Go Local: Hydrostone | Buy Local | Halifax, Nova Scotia | THE COAST

Go Local: Hydrostone

The Hydrostone is a north end oasis of classy boutiques, eateries and galleries. With a gorgeous, tree-lined parkette just across the street, it’s a springtime consumer destination unpar- alleled on the peninsula.

The Hydrostone is a north end oasis of classy boutiques, eateries and galleries. With a gorgeous, tree-lined parkette just across the street, it’s a springtime consumer destination unparalleled on the peninsula. It’s about to get even more popular, as monolithic coffee corporation Starbucks is just about to open a new location in the new building at the corner of Kaye and Isleville. Start lining up now for that first Frappuccino.

Bogside Gallery
5527 Young Street, 453-3063
A stroll through the Bogside will reveal a host of folk arts and crafts, jewellery and accessories, with standouts including photography and cards by Margot Metcalfe, Right Off the Batt pottery from PEI, porcelain and pottery work from Wendy Shirran, and a new collection of handbags from Cape Breton---designed by twin sisters Monique Delisle and Michelle Newcombe---called Michique.

The Lion’s Head
3081 Robie Street, 455-0181
This busy neighbourhood pub seems to have plenty of addresses, just off Robie but with access from Young and Sullivan Streets, it’s easy to find. Shoptalk enjoys the booths, the traditional pub decor, the dining area clocks giving time for Halifax, London, San Francisco, Hong Kong and, tellingly, Kandahar. Popular right now is an unusual splicing of Asian, Mediterranean and local delicacies: the donair egg roll. Yeah, you read that right. Get one for $1.99, $8.95 for five (sauce is extra) and surprise your taste buds.

Little Europe
5543 Young Street, 407-7700
On June 23 they’ll have been a year in the Hydrostone Market, and Little Europe is doing just fine, thanks very much. Days after a review of the stylish cafe appeared in The Coast, they coincidentally changed their menu, adding items including hummus and pita, traditional Dutch croquettes, the lamb-stuffed chicken leg and the roast-chicken wrap, formerly a sandwich, which is proving especially popular, says chef/manager/glorified dishwasher Anthony Vink. With the cafe surrounded by quick-service places, he wants to assure customers that just because Little Europe is a sit-down establishment, the food service is still rapid, with a second server now starting on Friday lunch. Also, the weekend brunch menu is about to be reshuffled, so stop in soon between 10am-4pm on Saturdays and Sundays to check it out.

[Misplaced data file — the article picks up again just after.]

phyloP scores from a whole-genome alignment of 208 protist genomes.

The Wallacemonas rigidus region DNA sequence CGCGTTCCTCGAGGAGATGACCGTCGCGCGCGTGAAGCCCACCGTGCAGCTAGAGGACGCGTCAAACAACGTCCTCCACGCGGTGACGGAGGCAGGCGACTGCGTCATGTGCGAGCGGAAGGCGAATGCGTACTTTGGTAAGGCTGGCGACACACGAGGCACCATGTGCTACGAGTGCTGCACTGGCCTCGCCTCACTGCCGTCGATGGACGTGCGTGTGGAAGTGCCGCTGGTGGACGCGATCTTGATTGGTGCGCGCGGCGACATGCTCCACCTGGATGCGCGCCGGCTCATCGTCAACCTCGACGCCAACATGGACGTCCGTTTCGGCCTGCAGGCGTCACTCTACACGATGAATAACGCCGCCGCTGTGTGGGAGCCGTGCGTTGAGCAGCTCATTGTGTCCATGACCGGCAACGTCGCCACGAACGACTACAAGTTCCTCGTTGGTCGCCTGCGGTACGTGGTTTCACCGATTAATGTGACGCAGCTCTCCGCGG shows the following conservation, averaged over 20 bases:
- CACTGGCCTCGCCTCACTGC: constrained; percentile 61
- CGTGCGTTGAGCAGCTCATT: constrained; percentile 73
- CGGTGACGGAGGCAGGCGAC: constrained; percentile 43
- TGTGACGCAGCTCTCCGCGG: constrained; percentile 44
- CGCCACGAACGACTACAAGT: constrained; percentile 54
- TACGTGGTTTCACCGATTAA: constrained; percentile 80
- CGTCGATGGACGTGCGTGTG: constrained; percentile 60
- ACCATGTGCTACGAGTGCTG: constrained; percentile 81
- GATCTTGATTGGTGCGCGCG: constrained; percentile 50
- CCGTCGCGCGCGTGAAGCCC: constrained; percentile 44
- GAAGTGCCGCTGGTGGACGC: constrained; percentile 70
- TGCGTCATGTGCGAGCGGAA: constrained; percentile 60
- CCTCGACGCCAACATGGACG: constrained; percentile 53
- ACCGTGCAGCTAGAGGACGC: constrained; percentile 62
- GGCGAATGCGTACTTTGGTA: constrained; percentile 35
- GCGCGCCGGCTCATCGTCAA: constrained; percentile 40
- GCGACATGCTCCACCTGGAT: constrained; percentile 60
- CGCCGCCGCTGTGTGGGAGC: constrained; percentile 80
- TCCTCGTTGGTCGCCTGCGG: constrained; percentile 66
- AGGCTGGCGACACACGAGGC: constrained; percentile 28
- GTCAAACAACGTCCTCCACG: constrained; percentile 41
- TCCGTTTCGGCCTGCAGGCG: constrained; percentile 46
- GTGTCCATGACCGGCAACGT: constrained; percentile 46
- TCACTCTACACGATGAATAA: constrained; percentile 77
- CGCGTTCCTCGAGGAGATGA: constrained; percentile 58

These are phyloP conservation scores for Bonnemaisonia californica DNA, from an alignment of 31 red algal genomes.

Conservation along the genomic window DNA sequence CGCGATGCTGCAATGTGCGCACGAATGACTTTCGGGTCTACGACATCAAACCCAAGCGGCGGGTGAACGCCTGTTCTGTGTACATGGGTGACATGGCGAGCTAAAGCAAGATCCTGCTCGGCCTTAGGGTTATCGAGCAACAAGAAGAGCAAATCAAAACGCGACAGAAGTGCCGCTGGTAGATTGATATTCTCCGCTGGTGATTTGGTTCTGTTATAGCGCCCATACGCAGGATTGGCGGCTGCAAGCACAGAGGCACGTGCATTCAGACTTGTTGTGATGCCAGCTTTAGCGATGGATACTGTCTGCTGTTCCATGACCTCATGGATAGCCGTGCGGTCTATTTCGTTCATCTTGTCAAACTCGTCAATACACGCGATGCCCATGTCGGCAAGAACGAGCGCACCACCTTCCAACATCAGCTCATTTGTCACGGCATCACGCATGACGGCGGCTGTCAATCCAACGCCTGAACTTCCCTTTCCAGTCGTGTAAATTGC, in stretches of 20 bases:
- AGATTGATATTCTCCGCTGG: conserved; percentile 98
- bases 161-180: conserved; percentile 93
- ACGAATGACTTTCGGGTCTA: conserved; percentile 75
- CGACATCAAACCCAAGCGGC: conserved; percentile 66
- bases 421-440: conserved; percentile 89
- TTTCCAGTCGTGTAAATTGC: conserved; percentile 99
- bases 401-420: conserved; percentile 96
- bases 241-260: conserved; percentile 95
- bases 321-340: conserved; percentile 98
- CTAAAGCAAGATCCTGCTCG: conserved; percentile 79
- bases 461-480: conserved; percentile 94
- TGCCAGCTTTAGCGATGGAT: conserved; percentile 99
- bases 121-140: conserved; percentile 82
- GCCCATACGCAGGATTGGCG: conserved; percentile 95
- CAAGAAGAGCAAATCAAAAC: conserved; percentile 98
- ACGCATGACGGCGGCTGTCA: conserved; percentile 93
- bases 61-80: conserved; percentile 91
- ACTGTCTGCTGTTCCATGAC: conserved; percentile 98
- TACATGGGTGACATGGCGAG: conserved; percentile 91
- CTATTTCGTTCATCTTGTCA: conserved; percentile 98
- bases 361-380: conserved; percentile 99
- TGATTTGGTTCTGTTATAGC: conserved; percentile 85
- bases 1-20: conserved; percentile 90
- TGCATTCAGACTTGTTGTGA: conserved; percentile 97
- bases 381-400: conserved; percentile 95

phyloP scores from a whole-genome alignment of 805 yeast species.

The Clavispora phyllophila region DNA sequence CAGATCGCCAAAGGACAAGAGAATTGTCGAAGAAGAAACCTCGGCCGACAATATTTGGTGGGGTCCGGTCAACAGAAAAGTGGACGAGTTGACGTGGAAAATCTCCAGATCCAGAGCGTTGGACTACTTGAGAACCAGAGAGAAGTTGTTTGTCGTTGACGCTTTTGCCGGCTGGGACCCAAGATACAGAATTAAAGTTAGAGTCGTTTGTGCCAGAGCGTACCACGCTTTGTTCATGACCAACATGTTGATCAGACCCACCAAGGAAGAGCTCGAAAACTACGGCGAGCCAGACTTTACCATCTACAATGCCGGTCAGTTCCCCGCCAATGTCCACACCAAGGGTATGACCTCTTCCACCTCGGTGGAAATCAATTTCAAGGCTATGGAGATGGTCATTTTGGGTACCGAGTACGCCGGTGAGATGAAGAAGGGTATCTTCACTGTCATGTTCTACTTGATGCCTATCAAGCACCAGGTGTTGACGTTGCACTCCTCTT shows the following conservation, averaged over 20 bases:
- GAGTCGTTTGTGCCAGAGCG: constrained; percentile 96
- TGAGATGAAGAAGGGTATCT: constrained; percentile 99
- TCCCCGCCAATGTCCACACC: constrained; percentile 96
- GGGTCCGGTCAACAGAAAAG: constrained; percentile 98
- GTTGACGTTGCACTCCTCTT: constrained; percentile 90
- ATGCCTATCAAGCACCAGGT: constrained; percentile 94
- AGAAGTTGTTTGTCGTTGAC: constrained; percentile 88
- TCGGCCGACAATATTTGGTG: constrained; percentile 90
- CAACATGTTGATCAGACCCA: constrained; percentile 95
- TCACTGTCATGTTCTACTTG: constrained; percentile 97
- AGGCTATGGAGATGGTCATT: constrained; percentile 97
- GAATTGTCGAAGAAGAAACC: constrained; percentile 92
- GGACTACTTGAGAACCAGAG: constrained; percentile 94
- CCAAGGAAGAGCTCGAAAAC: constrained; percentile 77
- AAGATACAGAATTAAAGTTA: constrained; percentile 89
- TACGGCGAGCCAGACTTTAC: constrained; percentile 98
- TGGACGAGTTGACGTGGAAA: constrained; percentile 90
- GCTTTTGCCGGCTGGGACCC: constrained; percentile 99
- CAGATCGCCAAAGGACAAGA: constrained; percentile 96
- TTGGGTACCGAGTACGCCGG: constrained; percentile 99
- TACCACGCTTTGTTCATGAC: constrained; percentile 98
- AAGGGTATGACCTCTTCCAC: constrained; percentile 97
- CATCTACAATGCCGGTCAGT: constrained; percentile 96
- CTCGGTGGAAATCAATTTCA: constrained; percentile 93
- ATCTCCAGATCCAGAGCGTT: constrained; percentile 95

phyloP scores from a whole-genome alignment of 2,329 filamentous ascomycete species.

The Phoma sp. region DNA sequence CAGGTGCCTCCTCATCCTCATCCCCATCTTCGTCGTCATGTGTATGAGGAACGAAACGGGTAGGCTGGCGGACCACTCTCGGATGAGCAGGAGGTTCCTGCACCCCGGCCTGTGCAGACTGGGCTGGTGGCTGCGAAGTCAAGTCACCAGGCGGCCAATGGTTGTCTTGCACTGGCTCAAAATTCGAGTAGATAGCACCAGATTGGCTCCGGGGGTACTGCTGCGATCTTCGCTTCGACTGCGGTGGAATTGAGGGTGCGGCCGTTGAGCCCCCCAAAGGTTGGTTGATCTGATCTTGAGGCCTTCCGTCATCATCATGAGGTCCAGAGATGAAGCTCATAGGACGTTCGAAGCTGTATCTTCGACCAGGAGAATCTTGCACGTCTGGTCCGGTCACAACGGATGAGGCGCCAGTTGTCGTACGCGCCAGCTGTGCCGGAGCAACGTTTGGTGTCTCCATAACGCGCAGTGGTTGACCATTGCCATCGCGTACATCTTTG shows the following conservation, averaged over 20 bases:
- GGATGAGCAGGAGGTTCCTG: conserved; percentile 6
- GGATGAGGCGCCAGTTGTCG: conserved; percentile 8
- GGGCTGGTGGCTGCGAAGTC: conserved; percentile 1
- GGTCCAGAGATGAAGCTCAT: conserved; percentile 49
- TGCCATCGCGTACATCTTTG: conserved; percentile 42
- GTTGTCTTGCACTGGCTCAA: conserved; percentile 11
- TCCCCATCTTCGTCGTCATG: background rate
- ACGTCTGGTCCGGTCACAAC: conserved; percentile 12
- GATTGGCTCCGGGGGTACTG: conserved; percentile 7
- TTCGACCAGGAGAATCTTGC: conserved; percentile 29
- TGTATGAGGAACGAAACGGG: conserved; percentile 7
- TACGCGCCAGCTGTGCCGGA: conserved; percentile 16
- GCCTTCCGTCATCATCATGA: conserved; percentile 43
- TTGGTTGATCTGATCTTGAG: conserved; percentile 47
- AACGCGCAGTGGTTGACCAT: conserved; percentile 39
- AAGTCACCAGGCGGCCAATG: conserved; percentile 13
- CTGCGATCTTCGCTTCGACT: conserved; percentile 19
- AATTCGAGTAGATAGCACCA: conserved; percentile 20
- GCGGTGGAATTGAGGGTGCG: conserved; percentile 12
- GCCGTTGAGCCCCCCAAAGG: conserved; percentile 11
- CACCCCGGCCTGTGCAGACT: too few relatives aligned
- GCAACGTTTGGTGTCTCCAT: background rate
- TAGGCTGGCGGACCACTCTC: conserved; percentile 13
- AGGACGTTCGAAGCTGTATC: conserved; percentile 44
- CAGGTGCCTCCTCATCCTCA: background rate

Almanac Antiques Books and Records
2820 Isleville Street, 455-1141
Just down Isleville, close to Almon, is the still-new location of Almanac Antiques, which moved last year from its longtime spot at the corner of Windsor and Almon. The new space is large, but owners Lisa and Michael Isaac have it crammed full of furniture, kitchen and housewares of all sorts, allowing only narrow crevasses through the store to see everything on display. You’ll find stereo equipment and shelves full of vinyl---Shoptalk makes a mental note of the Beatles, Neil Young, Marvin Gaye, Grateful Dead and the Village People records for future purchasing. “It’s taken our regular customers awhile to find us,” says Lisa, remarking that the Isleville location is a bit of a side street, but she’s thrilled that her family business has been able to take root in its new home. “The support is phenomenal, thanks to all our friends and family, otherwise known as customers.”

5533 Young Street, 423-4499
Besides having fresh and new furniture and house products (check out Vancouver-based Dream Designs’ hemp and organic cotton linens), henhouse is also packing in a lot of deck, garden and exterior home items these days, or so furniture finisher Lauren Innes explains when Shoptalk puts her on the spot. “Baskets, lamps, planters and bistro chairs for a patio or a cottage,” she says, adding that two new bath lines, Rocky Mountain and Tokyo Milk, are also very popular at the moment.

Total Kneads
5555 Sullivan Street, 423-2541
Found just on the corner of Isleville and Sullivan, in the shadow of the Oland Brewery, Total Kneads offers practically everything you can think of to feel better. You’re feeling OK? Really? Wouldn’t a massage right now be amazing? How about some colon hydrotherapy? As Sarah Jessica Parker said in LA Story, it really clears your head. You may also benefit from cranio sacral work, detox packages, reflexology, reiki, yoga and much more; all services found in-house.

Hydrostone Cafe
5530 Kaye Street, 802-7470
Opposite the Hydrostone Market, the Hydrostone Cafe has been open since February 1, offering Laughing Whale and Java Blend coffee, locally baked biscotti and other treats---Gingerbread Haus and Boulangerie la Vendeenne are suppliers---as well as sandwiches, samosas and soups, with free wifi and a cup of joe on the house every weekend until further notice, or “when Starbucks opens,” says owner Patrick Doherty. This is his first venture as a cafe owner, though previously he worked in craft service---food prep---in the film business. He wants folks to know there are vegetarian and vegan options available, local artists can show their work on his cafe walls---Jason Hickman has paintings up right now--- and he’s looking for someone to host a semi-regular open-mic night in the space. Hours are, tentatively at this point, 7am-7pm, seven days a week.

Comments (3)
Add a Comment